Study design and participants

A cross-sectional questionnaire was delivered to all provisional and full practicing members of the CSSANZ in October 2022, with a follow-up reminder sent to nonresponding members and fellows 2 weeks later. All provisional (fellows) and full practicing members (consultants) of the CSSANZ (n=330) were invited via email to participate in the online questionnaire, which was estimated to take between 3 to 4 minutes to complete.


There were 3 components to the questionnaire (see Supplementary Material 1 for the complete questionnaire). Section 1 contained basic demographics, including age, sex, whether the participant was a fellow or a consultant surgeon, time in colorectal surgical practice, and principal practice location. Section 2 assessed the general recommendations the surgeon made upon diagnosis of a malignant polyp, given a healthy patient, without major contraindications to surgery. The final section of the questionnaire assessed the estimation of risk provided to patients, with 5 hypothetical synoptic pathology reports for malignant polyps. The 5 hypothetical malignant polyps are shown in Table 1. The surgeons’ responses to these results were assessed in comparison to the risks attributed in the ACPGBI guidelines for malignant polyps.
The CSSANZ Research Support Committee distributed the questionnaire to the provisional and full practicing members of the CSSANZ by emailing a link to the online REDCap survey [6, 7]. Study data were collected and managed using REDCap electronic data capture tools hosted at the University of Sydney. RED-Cap is a secure, web-based software platform designed to support data capture for research studies [6].

Statistical analysis

The statistical analysis included the Student t-test and calculation of 95% confidence intervals for mean values. Graphical and statistical analysis was completed using Stata ver. 17.0 (Stata Corp). Statistical significance was defined as a P-value ≤0.05.


Characteristics of the study population

The questionnaire was emailed to 330 members and provisional members of the CSSANZ, with 115 participants (34.8%) responding and 88 participants (76.5%) completing all questions. Participants’ demographic characteristics are shown in Table 2. Fig. 1 demonstrates the distribution of questionnaire respondents.

Understanding perceptions of risk from malignant polyps

Of those responding, 84 surgeons (73.04%) stated that they discussed all malignant polyps in a multidisciplinary team meeting (MDT) in order for a consensus decision; 30 surgeons (26.3%) reported that they would only discuss selected patients with malignant polyps in an MDT setting. One surgeon never discussed patients with malignant polyps in an MDT.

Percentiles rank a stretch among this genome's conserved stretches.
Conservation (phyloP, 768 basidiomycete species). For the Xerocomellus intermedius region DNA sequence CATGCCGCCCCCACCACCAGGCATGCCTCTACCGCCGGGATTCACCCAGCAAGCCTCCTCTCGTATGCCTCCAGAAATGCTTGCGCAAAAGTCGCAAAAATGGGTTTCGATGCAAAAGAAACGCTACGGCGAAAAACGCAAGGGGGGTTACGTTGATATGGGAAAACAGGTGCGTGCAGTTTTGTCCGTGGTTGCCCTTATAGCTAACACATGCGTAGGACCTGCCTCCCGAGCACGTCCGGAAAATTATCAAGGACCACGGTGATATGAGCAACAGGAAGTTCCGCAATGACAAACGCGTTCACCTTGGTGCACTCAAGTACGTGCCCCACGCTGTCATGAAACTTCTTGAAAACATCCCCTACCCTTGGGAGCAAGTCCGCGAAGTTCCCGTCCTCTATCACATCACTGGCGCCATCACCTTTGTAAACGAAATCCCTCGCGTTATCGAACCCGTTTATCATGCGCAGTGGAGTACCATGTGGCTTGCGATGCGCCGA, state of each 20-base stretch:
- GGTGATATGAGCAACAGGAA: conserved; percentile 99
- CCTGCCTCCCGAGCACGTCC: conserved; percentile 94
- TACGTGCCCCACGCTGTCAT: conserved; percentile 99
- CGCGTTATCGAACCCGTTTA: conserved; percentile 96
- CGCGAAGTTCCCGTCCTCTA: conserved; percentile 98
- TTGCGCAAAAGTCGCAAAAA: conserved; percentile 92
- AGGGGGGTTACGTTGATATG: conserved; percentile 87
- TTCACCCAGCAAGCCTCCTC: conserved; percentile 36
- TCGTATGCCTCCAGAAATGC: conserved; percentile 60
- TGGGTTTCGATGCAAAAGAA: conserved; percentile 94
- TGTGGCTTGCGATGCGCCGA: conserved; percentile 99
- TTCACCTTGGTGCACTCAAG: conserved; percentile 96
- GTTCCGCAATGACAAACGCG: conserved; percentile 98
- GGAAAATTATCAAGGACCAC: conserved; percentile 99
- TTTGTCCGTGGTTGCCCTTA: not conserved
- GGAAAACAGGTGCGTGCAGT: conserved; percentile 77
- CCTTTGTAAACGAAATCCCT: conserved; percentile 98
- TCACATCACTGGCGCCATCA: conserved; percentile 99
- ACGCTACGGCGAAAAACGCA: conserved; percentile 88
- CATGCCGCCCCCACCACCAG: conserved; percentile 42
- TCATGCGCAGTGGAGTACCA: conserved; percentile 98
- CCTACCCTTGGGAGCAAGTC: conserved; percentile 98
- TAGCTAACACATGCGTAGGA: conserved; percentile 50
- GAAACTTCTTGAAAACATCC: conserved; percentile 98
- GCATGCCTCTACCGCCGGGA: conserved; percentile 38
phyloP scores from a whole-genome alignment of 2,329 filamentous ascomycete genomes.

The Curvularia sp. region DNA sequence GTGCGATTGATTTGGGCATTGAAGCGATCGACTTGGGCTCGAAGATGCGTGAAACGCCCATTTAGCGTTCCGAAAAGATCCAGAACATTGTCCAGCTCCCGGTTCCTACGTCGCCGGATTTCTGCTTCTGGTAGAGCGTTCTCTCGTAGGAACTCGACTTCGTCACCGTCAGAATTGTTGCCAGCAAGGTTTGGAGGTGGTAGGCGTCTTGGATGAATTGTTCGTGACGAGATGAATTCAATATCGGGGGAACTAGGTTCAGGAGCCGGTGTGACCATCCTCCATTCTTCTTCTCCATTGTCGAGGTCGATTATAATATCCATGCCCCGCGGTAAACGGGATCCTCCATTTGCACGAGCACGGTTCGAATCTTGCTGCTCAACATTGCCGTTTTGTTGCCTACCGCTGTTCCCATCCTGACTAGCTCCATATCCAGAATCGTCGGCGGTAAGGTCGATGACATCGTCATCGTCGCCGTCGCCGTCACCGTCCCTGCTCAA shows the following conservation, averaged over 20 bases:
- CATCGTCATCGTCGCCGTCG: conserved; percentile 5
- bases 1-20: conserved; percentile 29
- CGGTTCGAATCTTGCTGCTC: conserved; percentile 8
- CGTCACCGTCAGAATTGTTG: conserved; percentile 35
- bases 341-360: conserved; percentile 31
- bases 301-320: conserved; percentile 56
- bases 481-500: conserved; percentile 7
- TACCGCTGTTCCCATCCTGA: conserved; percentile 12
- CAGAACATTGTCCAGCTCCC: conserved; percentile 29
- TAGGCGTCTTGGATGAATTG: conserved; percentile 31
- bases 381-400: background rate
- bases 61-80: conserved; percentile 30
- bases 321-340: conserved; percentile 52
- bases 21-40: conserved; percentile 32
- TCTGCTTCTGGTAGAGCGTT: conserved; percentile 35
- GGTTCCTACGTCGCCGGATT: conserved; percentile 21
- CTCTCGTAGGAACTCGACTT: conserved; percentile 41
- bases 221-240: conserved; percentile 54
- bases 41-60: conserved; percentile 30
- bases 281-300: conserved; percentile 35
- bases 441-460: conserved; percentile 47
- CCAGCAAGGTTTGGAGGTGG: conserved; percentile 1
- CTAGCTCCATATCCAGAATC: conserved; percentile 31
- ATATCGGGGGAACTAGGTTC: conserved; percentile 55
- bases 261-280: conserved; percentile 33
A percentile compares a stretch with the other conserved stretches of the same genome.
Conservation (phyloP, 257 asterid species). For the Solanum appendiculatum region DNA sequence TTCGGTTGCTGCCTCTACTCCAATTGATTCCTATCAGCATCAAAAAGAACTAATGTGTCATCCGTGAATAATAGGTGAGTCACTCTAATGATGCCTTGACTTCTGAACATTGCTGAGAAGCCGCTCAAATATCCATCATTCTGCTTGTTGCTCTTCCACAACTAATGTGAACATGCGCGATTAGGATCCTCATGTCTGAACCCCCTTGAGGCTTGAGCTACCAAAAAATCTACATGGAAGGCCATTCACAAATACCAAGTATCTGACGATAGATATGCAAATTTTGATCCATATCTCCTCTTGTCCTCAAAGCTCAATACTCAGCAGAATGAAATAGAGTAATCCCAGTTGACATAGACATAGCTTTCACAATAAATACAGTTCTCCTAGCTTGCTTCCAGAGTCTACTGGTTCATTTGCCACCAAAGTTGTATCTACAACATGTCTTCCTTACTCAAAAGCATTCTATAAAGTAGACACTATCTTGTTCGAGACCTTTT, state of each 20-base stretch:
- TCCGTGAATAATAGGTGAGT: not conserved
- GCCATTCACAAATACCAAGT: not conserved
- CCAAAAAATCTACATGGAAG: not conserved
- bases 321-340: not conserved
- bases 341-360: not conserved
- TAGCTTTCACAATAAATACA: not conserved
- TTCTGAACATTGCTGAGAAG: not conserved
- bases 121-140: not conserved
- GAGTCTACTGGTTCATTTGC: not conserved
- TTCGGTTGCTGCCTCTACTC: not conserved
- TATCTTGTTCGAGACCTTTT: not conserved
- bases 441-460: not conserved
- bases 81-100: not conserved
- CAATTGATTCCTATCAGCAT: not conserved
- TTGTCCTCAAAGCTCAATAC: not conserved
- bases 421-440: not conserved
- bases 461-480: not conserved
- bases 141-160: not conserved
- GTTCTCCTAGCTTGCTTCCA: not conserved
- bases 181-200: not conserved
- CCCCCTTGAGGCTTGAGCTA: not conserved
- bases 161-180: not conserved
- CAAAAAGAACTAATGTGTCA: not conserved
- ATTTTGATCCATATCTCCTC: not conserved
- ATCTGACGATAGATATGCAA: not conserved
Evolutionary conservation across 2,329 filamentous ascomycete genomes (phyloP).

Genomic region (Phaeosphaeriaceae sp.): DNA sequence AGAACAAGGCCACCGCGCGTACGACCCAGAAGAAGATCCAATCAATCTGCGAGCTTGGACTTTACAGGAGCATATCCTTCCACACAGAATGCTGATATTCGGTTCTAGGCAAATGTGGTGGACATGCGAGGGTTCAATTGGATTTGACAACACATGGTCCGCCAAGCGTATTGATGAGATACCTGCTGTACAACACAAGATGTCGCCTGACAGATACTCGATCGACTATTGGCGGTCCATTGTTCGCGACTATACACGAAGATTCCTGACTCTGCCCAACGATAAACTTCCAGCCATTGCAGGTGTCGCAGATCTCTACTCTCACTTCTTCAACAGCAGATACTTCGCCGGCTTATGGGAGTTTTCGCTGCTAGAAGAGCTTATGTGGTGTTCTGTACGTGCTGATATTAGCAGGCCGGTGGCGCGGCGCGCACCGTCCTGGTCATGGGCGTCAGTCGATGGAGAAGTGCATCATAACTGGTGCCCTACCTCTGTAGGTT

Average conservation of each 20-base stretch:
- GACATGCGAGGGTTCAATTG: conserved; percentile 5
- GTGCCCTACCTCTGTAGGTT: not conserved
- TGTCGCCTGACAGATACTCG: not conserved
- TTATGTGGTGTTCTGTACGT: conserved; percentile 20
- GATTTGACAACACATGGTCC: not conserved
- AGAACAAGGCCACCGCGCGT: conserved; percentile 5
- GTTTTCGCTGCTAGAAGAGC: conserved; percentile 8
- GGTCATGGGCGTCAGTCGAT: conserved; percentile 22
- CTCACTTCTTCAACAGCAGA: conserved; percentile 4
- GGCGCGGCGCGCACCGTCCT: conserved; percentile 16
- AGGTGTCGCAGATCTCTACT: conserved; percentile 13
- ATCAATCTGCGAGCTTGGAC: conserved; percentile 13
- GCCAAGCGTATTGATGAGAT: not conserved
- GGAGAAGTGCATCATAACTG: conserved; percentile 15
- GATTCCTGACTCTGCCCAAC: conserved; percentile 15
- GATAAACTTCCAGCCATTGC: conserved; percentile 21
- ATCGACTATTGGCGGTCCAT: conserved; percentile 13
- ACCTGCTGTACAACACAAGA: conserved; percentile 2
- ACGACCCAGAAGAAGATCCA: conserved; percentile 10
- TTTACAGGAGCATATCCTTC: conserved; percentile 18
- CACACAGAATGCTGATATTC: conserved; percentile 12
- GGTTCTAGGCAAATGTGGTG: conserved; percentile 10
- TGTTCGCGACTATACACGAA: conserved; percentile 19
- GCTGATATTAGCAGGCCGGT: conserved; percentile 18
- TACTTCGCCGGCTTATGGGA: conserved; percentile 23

Surgeons were then surveyed on what risk of residual or lymphatic disease would prompt them to recommend colonic resection for an otherwise healthy patient with a colonic malignant polyp. The median risk for which surgeons were comfortable recommending resection for colonic polyps was 5% (range, 0%–20%). The mean risk of residual or lymphatic disease prompting resection did not significantly differ between fellows (mean risk, 7.9%) and consultants (mean risk, 6.2%; P=0.2).
Surgeons were surveyed to see whether there was a difference in recommendation for resection if the malignant polyp was located in the rectum and the only feasible option for rectal resection was abdominoperineal resection (APR) with no option to avoid a permanent end-colostomy. The median risk of residual or lymphatic disease from a malignant polyp that would prompt a surgeon to recommend APR was 10% (range, 0%–100%). There was again no statistically significant difference between fellows (mean risk, 23.5%) and consultants (mean risk, 14.6%; P=0.11).
There was a significant difference in the mean risk of residual disease or lymphatic disease between colonic polyps (6.39%) and rectal polyps requiring APR (15.54%) that surgeons felt comfortable recommending resection (P<0.001). Figs. 2 and 3 demonstrate the frequency at which surgeons requested specific investigations after diagnosis for colonic (Fig. 2) and rectal malignant polyps (Fig. 3) to assist in further management recommendations. Other commonly described additional investigations for both colonic and rectal polyps were positron-emission tomography and the blood carcinoembryonic antigen level. Commonly used additional resources to assist in clinical decision-making for malignant polyps were expert pathologists (15.5%) and online risk calculators for early colorectal cancers (9.3%).